Sheikh Lotfollah Mosque hasn’t any minaret. Of course, the wonders of it, don’t end to this, that in the following of this article, in addition to stunning photos of different parts of the mosque, we address to the beauties and the readable contents about that.
The introduction of Sheikh Lotfollah Mosque
Sheikh Lotfollah Mosque, which is located in Naghsh-e Jahan Square of Isfahan, was included in the list of national monuments of Iran on January 6, 1961, and with its extraordinary architecture, tiling and decorations, displays one of the most beautiful and the best manifestations of the art of the Safavid period.
This magnificent building, which is considered one of the spectacular places of Isfahan, has been shining in front of Ali Qapu palace and the eastern side of Naghsh-e Jahan Square for centuries and attracts the attention of every internal and foreign tourist.
Professor Mohammad Reza Isfahani was one of the most famous architects of the Safavid era, who was able to complete the Isfahani style of architecture as beautifully as possible in this place.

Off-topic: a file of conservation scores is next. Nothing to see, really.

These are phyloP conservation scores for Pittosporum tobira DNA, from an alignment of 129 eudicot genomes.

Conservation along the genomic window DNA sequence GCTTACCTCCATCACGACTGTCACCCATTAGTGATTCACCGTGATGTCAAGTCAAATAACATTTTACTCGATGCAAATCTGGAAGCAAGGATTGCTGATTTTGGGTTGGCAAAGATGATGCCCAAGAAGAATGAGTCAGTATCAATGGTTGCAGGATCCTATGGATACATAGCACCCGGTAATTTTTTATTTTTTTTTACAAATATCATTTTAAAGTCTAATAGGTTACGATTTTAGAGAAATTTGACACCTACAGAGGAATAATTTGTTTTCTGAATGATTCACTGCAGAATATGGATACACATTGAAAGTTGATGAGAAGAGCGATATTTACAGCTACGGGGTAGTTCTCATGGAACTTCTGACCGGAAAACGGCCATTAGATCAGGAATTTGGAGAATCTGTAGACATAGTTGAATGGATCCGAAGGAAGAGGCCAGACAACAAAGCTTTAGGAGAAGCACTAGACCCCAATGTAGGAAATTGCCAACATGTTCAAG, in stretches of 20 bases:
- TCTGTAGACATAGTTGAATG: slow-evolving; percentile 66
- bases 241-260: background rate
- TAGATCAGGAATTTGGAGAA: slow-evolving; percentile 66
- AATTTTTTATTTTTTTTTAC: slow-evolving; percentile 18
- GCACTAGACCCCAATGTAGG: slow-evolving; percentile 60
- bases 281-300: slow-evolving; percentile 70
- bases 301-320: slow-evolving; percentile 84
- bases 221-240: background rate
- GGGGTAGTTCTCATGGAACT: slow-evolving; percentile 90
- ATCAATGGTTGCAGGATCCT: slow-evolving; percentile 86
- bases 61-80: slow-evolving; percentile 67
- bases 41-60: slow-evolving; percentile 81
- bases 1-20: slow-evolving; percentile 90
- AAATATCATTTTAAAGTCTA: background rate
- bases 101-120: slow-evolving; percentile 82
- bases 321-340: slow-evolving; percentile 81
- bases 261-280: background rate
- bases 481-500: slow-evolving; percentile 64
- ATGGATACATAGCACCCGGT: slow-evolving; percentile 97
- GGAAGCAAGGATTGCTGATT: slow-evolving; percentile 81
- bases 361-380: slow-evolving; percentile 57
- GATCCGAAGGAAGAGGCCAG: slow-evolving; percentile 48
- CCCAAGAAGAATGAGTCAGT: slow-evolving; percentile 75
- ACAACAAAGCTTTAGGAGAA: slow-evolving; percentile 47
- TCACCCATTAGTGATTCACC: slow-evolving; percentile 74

According to the Sputnik news agency, this artwork is considered one of the seven unknown wonders and the highest spectacular structures in the world.
Sheikh Lotfollah Mosque is very different from other Iranian mosques
in a way that, not only it doesn’t have any minarets, but there is also nothing going on with the apron, dormitory, and yard of the four porches, that this issue confirms the exclusive structure of Sheikh Lotfollah Mosque.
The design of this mosque is very skilful and professional, and the sizes are in perfect proportion, and there are no weaknesses seen in it.
One of the characteristics of most mosques in Isfahan is the seven-time reflection of sound; the same is true in the Sheikh Lotfollah Mosque, which adds to its unique attributes.